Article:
The Greater Toronto Area Watershed Readiness Pilot Project: Gaging how climate and land use change might impact aquatic ecosystems in urban environments.

Cities are often located near sources of water such as lakes, rivers, and oceans. Due to their location, the effects of climate change and urbanization will introduce unique challenges to aquatic habitats located within cities. These challenges could range from flooding, extreme wind, ice storm damage, extreme heat events, and drought as well as long term climate changes.

Accelerating home energy retrofits – building the case for local improvement charges in Ontario municipalities

In 2012, changes to provincial legislation in Ontario provided municipalities with a new market-based tool to improve the energy and water efficiency of the existing building stock; the ‘local improvement charge’ (LIC) mechanism.
The City of Toronto was the first and remains the only Ontario municipality to use LICs to finance residential energy retrofits, starting in 2014 with the Home Energy Loan Program. Many other municipalities are interested.

Integrating biodiversity functional guild responses to land use and climate change in natural heritage system update

Urbanization continues to drive the land conversion from natural areas to urban uses dominated by impermeable surfaces. This conversion has direct and indirect impacts on ecosystem services that are critical for a sustainable and resilient ecosystem as well as human wellbeing. Habitat removal and fragmentation accelerate biodiversity loss in urban landscapes. Additionally, climate change exacerbates these impacts even further. Hence, green infrastructure is also becoming more common in urban landscapes to offset negative urbanization impacts.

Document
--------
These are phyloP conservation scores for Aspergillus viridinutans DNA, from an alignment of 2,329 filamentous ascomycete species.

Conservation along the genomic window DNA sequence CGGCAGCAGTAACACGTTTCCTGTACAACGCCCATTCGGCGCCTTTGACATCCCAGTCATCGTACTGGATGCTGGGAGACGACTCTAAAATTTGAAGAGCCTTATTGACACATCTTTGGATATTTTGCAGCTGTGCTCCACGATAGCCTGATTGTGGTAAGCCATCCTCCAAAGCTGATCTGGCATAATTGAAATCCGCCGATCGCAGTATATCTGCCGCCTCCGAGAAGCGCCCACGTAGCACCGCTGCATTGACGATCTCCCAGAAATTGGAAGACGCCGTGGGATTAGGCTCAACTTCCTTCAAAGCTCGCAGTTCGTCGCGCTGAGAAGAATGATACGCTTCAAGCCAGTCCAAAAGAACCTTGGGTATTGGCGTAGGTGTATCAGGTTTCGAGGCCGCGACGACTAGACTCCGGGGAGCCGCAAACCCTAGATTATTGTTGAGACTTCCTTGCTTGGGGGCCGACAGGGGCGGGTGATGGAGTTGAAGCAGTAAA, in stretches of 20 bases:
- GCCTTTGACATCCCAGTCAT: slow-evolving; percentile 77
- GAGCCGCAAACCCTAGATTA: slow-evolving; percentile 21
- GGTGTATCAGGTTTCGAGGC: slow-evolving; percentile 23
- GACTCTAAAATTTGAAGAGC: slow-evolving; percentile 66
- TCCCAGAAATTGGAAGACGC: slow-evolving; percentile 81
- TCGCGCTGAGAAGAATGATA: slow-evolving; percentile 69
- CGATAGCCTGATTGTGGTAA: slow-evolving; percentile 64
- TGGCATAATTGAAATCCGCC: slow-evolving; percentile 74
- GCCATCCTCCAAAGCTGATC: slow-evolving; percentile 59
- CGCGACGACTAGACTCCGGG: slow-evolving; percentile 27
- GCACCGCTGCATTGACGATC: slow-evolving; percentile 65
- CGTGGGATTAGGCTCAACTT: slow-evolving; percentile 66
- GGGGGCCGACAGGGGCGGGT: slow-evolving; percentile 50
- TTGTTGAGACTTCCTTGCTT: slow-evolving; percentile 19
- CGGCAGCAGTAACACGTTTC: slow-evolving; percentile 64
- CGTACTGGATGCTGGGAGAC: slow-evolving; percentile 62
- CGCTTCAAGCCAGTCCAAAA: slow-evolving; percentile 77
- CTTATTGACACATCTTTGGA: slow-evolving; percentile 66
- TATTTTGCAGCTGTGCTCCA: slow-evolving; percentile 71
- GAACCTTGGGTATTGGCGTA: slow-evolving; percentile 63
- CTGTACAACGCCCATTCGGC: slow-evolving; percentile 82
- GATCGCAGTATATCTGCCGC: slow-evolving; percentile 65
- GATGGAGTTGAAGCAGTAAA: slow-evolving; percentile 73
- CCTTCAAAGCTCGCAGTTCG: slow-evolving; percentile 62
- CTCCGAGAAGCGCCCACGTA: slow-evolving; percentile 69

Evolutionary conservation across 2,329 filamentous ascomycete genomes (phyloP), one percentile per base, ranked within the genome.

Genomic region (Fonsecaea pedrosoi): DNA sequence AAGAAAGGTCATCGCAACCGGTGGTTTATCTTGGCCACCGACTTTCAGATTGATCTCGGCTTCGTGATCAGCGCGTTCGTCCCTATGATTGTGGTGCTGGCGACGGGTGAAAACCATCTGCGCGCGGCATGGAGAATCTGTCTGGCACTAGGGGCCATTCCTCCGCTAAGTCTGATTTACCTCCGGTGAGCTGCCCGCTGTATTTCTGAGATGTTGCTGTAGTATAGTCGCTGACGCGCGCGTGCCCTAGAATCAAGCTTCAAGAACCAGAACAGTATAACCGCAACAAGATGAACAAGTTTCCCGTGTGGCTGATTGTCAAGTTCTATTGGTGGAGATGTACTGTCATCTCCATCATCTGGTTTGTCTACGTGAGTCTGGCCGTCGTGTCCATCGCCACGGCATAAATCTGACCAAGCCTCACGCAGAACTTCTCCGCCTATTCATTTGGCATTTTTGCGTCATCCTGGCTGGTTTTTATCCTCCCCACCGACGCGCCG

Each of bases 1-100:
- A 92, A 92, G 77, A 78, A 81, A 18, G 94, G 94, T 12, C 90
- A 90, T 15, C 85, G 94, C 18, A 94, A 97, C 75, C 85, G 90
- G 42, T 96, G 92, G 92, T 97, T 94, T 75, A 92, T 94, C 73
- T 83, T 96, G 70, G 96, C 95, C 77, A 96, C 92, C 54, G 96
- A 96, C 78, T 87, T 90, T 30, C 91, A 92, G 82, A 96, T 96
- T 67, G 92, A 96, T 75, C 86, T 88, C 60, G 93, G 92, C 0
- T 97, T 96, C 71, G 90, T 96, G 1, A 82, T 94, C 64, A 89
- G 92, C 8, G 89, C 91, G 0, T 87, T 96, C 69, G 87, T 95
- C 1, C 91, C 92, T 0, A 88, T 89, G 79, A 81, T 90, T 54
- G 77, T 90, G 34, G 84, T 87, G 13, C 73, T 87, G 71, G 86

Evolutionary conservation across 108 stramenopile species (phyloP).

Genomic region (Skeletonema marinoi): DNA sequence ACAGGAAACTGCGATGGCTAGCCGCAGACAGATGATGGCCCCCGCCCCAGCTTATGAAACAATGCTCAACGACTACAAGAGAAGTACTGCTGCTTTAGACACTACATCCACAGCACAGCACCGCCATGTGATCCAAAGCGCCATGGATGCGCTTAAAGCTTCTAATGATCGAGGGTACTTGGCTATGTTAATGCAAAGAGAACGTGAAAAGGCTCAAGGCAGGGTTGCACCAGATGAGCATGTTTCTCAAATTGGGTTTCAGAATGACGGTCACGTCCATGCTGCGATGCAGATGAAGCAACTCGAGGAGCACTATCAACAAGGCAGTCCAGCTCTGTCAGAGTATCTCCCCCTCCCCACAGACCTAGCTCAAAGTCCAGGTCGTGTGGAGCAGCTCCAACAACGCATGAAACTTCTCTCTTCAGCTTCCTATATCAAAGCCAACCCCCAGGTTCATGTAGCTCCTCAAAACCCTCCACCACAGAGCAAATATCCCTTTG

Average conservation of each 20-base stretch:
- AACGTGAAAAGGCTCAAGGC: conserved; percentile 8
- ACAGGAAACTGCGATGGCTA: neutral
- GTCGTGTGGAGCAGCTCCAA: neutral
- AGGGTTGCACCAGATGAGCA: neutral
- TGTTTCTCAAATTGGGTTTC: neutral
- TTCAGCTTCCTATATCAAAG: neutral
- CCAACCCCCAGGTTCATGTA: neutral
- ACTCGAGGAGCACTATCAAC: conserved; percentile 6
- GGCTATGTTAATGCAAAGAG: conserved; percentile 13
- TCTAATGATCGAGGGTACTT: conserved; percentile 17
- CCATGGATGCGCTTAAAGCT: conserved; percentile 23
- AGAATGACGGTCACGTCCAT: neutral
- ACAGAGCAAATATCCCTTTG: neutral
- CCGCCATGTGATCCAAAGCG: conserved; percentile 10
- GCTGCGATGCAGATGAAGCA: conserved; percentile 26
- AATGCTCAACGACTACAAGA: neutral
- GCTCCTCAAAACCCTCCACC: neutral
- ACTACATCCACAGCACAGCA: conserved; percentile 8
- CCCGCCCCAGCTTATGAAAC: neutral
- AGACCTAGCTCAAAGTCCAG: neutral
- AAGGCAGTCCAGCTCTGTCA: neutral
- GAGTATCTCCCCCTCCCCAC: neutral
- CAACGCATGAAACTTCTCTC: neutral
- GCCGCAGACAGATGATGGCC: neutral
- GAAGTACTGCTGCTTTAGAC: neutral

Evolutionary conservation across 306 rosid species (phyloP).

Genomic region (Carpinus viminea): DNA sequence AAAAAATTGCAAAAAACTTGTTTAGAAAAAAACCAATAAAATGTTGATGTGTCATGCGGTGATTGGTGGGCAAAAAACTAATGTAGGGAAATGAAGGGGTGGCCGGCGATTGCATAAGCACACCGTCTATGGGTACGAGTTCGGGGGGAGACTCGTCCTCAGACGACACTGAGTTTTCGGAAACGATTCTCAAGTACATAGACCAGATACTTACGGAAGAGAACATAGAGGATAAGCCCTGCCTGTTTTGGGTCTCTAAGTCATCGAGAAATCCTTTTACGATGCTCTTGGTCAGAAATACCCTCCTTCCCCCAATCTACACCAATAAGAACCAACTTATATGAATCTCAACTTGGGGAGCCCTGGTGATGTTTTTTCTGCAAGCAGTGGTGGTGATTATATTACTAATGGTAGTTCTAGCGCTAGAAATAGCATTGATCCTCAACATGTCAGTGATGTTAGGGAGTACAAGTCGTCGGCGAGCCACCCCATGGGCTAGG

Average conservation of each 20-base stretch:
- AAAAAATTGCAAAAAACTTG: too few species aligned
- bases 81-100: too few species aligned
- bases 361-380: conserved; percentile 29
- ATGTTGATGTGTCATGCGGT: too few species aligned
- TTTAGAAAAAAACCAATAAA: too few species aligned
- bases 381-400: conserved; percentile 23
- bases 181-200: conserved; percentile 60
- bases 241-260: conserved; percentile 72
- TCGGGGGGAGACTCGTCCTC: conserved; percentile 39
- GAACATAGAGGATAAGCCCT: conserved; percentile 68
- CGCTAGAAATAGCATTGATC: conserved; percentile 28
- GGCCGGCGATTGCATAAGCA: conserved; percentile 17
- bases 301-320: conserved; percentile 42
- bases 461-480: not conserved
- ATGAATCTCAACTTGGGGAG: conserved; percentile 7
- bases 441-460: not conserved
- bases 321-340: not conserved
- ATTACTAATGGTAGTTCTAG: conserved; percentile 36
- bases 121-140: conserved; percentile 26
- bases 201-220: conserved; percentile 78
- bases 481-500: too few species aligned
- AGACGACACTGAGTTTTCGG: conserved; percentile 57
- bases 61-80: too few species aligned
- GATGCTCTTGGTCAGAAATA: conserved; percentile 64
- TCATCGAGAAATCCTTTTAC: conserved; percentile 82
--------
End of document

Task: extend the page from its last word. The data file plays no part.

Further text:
Assessing Gaps and Opportunities: Industry Knowledge and Capacity for Large-Scale Heat Pump Uptake

This research is based on the recognition that heat pump technology has the potential to reduce greenhouse gas (GHG) emissions and reliance on fossil fuels, while providing space heating, space cooling and domestic hot water. Both internationally and in the Ontario context, a lack of industry knowledge and capacity has been noted to be a barrier to the uptake of heat pump technologies.

Integrating Climate Change Considerations in Plans and Policies in Durham Region

Durham Region recently created a plan to help guide future decisions about adapting to climate change. The plan shows how extreme future weather is expected to be and identifies many ways that the cities and towns in the region and other agencies that deliver services like water and electricity need to be prepared. Some municipalities and agencies are further ahead than others in having policies and plans to adapt to climate change.